A Plan for Everything
The alarm sounding loudly at RWE’s headquarters in Essen startles everyone on the teleconference, whether they’re at the site themselves or connected from other locations. “That came right on cue,” remarks Dr. Cord-Henrich Lefhalm, a mechanical engineer and physicist who has just been describing the utility company’s emergency plans, including those for the coronavirus pandemic. As division head of decommissioning and dismantling for RWE Nuclear GmbH, he is supervising the overall process of dismantling RWE’s five nuclear power stations by the mid-2030s. That task is based on a decision in 2011 by the German government to phase out the country’s nuclear power facilities. When the coronavirus pandemic broke out, Lefhalm became the head of RWE Nuclear’s crisis management team and therefore also a member of the crisis team for the entire RWE Group.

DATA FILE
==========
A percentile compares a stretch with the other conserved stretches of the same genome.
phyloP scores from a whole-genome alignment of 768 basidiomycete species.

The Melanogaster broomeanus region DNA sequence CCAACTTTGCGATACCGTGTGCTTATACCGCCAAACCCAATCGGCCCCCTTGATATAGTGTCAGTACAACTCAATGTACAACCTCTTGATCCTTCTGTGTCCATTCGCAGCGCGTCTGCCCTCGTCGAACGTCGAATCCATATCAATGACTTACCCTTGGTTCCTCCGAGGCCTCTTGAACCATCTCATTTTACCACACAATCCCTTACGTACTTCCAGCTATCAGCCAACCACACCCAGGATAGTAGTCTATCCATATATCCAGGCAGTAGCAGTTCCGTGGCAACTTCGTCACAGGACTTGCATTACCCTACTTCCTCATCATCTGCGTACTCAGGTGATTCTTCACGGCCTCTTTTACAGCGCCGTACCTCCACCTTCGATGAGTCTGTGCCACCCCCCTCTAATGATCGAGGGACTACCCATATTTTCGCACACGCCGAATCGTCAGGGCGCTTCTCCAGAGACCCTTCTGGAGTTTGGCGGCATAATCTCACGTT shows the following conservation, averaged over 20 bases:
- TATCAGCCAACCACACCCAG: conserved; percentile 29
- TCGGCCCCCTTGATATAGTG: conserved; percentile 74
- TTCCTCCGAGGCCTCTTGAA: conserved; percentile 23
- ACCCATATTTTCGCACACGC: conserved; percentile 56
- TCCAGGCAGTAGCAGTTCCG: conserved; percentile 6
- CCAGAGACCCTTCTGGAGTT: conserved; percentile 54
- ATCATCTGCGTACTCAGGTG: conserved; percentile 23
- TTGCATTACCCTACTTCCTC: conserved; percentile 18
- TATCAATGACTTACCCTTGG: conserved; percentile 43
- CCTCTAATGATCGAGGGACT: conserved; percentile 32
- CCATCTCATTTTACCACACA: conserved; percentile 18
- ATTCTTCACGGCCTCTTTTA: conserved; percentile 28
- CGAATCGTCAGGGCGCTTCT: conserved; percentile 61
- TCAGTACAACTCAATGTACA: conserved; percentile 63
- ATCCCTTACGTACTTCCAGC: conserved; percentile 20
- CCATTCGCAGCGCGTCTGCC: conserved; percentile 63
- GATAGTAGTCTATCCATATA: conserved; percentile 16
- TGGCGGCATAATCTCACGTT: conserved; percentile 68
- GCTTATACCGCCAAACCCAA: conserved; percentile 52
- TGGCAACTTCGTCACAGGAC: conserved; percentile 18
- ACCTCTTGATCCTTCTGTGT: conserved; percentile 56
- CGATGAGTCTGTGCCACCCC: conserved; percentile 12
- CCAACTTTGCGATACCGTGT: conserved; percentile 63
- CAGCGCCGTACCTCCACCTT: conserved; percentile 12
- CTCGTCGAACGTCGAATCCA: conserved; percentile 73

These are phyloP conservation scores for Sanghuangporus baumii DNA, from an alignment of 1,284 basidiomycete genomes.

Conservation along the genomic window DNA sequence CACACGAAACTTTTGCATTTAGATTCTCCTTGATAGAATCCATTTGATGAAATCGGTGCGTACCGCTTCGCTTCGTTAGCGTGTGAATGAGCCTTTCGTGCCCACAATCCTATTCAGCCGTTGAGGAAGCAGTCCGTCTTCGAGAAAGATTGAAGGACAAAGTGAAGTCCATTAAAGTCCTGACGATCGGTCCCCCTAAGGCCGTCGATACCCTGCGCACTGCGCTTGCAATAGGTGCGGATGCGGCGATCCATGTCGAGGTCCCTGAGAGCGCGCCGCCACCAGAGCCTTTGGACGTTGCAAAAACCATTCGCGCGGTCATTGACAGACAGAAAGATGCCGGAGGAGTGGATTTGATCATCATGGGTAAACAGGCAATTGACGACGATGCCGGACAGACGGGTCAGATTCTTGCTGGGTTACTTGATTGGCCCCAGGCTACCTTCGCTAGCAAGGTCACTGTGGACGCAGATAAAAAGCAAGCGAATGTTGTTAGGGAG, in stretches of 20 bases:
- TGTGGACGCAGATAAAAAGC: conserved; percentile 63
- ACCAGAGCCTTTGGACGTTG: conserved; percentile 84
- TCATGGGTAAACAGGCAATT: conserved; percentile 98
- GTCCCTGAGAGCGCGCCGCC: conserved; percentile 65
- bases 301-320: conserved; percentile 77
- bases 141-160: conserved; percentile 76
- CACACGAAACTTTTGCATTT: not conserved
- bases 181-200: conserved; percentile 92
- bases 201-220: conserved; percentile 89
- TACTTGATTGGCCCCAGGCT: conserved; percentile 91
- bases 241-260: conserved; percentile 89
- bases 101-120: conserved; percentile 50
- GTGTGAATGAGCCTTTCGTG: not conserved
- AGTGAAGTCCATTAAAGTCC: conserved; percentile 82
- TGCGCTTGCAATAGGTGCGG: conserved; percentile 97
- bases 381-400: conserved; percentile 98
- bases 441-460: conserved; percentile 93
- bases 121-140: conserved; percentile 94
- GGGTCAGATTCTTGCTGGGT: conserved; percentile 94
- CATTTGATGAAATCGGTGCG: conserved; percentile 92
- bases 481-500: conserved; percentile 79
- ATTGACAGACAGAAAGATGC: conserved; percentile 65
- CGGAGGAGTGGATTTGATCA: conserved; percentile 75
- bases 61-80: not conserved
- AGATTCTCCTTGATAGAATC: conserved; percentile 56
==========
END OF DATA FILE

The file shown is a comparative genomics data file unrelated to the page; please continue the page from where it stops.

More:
The company’s four subsidiaries—RWE Renewables, RWE Generation, RWE Power (to which RWE Nuclear belongs) and RWE Supply & Trading—provide around forty-three gigawatts of electricity to households in Germany, Europe, and the US. In the fall of 2019, RWE entered an agreement with the German energy group E.ON to take over the latter’s entire portfolio of renewable energies, which made it one of Europe’s three largest providers in the field. RWE is also number two in the world in the offshore wind energy sector. The RWE Group expects to become climate-neutral by 2040. It employs a total of around 20,000 people and is one of the critical companies as defined by Germany’s Federal Office for Information Security (BSI). “Our top priority is to maintain the power supply under any and all circumstances,” says energy specialist Lefhalm.
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